Delaware’s Henderson Declares for NFL Draft

University of Pittsburgh alumni Quadree Henderson has declared for the NFL Draft.

University of Pittsburgh alumni Quadree Henderson has declared for the NFL Draft.

Rhys Levine, Sports Editor

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One of Delaware’s most accomplished athletes is taking his talents to the professional level, entering the upcoming 2018 NFL Draft. Former Alexis I. duPont High School wide receiver and return specialist Quadree Henderson has opted out of his final college season and has his sights set on every aspiring professional football player’s dream: an NFL roster spot.

Henderson, whose explosiveness and pure speed dominated special teams defenses from high ranking national teams, looks to become one of the NFL’s next great return-men, and his college accolades show his vast potential to be the next NFL great. Henderson was named both an ACC First Team All-Conference and a Consensus First-Team All American in his sophomore year as one of the country’s best kick returners. He also finished the 2016 campaign as the FBS statistical champion in combined kick return yards and kickoff returns for touchdown. 2017 saw Henderson pick up where he left off the prior year, being named to the All-ACC Second Team Offense, as well as receiving a defensive honorable mention. However, Henderson’s skill on the football field is far from the only thing that sets him apart from his peers.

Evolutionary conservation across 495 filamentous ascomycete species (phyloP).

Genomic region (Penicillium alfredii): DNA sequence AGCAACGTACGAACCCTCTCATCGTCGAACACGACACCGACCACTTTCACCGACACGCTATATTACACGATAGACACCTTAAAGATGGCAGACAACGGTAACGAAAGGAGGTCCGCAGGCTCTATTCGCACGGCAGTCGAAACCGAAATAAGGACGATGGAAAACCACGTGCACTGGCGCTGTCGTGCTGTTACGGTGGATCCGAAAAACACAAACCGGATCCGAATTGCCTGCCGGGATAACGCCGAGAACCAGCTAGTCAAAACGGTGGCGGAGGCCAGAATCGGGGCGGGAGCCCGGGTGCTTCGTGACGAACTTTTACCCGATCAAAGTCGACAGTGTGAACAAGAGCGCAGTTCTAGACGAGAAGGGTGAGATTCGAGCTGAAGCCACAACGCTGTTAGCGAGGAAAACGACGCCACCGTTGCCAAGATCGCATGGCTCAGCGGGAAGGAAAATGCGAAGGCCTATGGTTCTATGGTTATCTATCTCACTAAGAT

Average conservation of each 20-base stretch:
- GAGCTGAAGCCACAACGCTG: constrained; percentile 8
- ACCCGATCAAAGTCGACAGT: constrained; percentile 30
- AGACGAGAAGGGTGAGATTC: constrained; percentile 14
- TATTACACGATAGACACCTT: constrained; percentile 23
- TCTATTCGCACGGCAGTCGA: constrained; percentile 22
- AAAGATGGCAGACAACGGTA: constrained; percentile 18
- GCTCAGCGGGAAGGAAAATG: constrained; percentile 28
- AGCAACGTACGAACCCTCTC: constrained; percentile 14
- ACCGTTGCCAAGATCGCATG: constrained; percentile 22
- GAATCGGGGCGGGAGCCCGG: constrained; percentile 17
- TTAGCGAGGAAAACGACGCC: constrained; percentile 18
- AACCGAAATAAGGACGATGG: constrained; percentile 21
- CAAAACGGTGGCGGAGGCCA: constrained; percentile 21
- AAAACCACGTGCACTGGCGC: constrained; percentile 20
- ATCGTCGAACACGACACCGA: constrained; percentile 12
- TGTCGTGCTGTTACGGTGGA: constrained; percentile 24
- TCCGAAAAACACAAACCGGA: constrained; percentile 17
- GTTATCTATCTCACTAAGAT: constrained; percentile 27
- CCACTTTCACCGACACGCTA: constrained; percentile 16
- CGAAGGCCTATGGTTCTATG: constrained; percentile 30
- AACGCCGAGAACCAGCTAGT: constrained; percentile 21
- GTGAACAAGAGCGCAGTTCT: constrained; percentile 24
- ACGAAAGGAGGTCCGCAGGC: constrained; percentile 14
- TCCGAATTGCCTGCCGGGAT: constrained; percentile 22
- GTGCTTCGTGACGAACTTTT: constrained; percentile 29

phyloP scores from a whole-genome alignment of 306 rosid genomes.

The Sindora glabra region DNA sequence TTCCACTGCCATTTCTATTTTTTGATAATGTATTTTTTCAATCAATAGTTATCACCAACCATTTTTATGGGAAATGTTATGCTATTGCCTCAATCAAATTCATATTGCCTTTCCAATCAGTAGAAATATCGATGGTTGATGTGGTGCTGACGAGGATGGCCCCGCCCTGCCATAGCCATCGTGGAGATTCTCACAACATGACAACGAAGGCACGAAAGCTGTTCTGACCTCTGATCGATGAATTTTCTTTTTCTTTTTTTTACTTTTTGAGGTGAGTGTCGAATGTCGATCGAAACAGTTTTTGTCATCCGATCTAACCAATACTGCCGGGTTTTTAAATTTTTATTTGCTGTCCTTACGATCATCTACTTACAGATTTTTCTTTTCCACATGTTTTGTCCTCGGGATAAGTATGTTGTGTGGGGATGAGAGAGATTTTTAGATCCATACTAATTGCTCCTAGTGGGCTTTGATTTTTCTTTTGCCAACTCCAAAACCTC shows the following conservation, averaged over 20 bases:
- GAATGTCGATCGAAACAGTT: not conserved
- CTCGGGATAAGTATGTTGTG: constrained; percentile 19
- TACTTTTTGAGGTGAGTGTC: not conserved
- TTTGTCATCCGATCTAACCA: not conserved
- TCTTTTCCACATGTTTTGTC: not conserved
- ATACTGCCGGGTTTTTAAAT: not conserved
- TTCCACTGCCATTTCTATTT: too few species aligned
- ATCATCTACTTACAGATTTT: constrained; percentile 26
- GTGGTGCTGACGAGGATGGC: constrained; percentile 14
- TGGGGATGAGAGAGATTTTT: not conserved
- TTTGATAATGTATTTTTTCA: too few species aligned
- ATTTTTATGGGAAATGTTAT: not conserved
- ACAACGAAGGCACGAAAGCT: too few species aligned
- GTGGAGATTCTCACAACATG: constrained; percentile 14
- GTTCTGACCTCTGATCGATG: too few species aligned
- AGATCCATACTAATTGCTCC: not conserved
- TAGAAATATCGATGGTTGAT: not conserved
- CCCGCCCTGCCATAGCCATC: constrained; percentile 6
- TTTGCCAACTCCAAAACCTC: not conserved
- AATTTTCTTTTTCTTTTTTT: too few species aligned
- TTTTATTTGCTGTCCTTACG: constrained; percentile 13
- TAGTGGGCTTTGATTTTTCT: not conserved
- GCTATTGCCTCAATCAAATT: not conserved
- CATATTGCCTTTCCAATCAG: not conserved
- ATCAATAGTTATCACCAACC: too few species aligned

Mark Alley, who coached Henderson at A.I. as a wide receiver and defensive back, characterized his personality as “Humble, but with a strong work ethic.”

“He has a really, really good heart, and is a kind person to talk to,” said  Zebulun Blum, A.I.’s current varsity football coach. “On the field, he never showboats, he’s never in the news for anything negative. When he reaches that level I know he can reach, I don’t think that there will be anybody who will represent the community better.”

For a man and player of Henderson’s caliber, it is possible to find signs of compassion and kindness everywhere you look. To Henderson, the number “10” isn’t to emulate a former great or childhood hero, but rather, a hero he met in one of Wilmington’s youth football leagues. As a young man playing both youth and high school football, Henderson’s talent on the gridiron gained him various admirers, especially younger players looking for a positive role model.

One of these admirers was Chad Jones II, who began a lifelong friendship with Henderson, bonding over football and life’s intimidating challenges. In 2012, Henderson’s sophomore year at A.I., when Jones was diagnosed with Stage IV neuroblastoma, Henderson took it upon himself to pay tribute to his ailing friend. In a move that surprised even Jones, Henderson changed his number to match Jones’ and continued to use the number during his college career. So when Henderson gets his pads and jersey on prior to any game, he doesn’t wear is heart on his sleeve, but rather in the gold “10” resting on his chest.

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Delaware’s Henderson Declares for NFL Draft